Princess Diana was not afraid to throw Prince Charles under the bus! So much so, the mom-of-two told royal photographer Kent Gavin — who will be part of BritBox's new documentary, Wedding of the Century — that Charles would not be showing up for a big milestone.
“‘Ken, do you know? My husband will not be at Prince William’s first day at school tomorrow,'” Gavin, who had a friendly relationship with the princess over the years, recalled Diana saying when they attended a performance of Phantom of the Opera in January 1987.
“‘No, he’s snowed-in in Sandringham.’ I said, ‘Oh, that’s very sad,'" he continued. “She told me that story because she wanted that story to run that night. So during the interval of the show, I went upstairs to the box up at the top of the Haymarket Theatre, phoned the office [The Daily Mirror], filed the story, we ran it [the] next day. Charles misses Prince William’s first day at school.”
Ever since that moment, Diana would feed Gavin — who was personally chosen to photograph Prince William's christening — information. Diana was also photographed taking her 4-year-old son to Wetherby School in London without Charles.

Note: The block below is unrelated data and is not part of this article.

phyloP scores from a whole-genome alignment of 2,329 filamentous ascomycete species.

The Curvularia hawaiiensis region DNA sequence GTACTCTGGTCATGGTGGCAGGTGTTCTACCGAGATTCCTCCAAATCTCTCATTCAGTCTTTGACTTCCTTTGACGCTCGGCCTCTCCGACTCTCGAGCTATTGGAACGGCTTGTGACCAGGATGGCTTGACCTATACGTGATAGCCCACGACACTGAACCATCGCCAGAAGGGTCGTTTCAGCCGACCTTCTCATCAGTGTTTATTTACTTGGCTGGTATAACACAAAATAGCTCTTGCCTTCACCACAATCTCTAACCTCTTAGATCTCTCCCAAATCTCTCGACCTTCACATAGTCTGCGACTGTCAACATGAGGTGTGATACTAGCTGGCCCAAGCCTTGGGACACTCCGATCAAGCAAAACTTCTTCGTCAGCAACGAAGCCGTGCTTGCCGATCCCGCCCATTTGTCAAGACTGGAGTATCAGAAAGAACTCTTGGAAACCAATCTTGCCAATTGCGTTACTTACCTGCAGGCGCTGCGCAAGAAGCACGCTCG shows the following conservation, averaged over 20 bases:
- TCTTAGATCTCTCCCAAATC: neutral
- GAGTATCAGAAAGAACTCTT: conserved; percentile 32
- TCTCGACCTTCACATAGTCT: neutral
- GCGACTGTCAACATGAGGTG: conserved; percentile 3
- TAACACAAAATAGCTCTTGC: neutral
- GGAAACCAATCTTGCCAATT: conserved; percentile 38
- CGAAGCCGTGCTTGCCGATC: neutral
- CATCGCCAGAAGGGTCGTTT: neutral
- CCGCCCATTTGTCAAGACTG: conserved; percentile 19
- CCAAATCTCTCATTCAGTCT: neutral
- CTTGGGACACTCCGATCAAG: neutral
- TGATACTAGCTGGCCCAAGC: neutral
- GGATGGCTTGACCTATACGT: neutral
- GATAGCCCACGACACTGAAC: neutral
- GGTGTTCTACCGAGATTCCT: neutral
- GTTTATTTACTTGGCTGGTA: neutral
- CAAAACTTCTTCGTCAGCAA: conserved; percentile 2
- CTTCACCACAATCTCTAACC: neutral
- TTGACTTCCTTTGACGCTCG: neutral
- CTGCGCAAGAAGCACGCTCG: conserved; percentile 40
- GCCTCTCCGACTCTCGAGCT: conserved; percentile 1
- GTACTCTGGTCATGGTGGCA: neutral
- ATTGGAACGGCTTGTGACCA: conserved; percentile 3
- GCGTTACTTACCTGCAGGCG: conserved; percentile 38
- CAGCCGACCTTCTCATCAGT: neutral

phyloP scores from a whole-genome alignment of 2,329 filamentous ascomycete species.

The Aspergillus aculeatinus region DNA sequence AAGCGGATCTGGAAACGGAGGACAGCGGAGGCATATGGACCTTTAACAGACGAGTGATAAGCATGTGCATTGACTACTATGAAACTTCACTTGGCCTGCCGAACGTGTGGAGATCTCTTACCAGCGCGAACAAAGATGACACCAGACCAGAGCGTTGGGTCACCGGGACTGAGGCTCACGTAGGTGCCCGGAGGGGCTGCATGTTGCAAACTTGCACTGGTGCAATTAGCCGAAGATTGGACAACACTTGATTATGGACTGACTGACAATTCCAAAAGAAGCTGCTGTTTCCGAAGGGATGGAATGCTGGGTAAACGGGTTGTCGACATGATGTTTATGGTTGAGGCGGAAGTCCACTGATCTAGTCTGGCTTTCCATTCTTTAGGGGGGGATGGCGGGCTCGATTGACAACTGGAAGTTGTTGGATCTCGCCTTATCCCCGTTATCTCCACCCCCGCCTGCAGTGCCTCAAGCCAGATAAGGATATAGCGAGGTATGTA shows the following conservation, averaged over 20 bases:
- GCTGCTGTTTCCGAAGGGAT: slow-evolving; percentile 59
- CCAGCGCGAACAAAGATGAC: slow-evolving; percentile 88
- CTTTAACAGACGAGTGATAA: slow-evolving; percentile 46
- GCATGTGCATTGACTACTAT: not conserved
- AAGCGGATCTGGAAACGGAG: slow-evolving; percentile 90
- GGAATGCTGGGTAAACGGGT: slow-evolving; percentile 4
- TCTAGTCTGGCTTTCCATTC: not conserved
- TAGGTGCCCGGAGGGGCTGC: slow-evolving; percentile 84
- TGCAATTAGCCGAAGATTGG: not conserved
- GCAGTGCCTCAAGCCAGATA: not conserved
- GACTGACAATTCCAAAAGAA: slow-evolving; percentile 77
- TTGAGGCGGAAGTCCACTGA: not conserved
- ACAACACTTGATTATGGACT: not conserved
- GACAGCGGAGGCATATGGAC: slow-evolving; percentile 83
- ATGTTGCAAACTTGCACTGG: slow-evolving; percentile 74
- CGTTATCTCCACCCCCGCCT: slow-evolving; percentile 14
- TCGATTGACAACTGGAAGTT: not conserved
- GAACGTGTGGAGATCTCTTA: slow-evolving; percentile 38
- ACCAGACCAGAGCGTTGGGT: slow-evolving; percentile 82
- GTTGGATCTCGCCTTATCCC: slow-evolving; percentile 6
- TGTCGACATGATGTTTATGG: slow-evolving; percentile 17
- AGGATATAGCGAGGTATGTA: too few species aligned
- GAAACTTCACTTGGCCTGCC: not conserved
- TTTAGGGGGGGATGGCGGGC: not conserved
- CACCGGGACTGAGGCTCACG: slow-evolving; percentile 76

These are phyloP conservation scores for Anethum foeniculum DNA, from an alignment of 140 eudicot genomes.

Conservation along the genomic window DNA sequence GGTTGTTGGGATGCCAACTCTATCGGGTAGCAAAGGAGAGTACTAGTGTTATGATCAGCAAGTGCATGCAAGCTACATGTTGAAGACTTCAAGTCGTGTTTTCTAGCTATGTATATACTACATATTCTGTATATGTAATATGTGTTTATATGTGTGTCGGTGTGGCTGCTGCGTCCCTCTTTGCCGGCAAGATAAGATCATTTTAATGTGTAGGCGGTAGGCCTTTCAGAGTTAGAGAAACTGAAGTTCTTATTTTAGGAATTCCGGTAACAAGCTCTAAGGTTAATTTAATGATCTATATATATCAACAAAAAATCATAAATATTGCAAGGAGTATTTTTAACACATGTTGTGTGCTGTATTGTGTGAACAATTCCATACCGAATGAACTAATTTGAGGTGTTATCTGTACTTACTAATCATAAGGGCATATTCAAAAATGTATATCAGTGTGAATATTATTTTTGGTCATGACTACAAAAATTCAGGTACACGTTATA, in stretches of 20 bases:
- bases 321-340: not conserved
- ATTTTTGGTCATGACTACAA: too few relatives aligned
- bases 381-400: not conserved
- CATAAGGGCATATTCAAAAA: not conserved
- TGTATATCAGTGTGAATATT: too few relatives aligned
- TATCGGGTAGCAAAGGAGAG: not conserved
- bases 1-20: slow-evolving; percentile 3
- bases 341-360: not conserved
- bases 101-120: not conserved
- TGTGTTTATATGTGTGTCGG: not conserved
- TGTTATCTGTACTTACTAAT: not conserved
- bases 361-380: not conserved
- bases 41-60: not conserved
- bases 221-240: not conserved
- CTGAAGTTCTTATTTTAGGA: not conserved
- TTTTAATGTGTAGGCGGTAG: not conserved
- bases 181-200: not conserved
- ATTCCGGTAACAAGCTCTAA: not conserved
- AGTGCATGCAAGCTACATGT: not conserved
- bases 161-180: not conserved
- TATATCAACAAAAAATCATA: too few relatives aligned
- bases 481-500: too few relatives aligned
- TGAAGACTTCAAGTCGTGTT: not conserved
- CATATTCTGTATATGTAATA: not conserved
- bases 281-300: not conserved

Diana and Charles married on July 29, 1981, but they split in 1992 and finalized their divorce in 1996.
Though some people might have thought they were a great match, Diana's former vocal coach Stewart Pearce told The Royal Observer that's far from the truth.
"The astonishing thing was that they were so incompatible, just so incompatible," Pearce noted. "Was she in love with Charles? Absolutely. Was he in love with her? No. I mean, completely incompatible."
"So, the machinery of royalty led him to choose the virgin aristocratic bride, which he did. But then, Diana was so different from anything that Charles had ever experienced before – her emotional vulnerability, the absolute belief in emotional transparency, this was something that he found really irksome, because at that time he was so emotionally withdrawn," he continued. "He was trying to find a way of really living the fullness of his own capacity within the construct of being the heir to the British throne."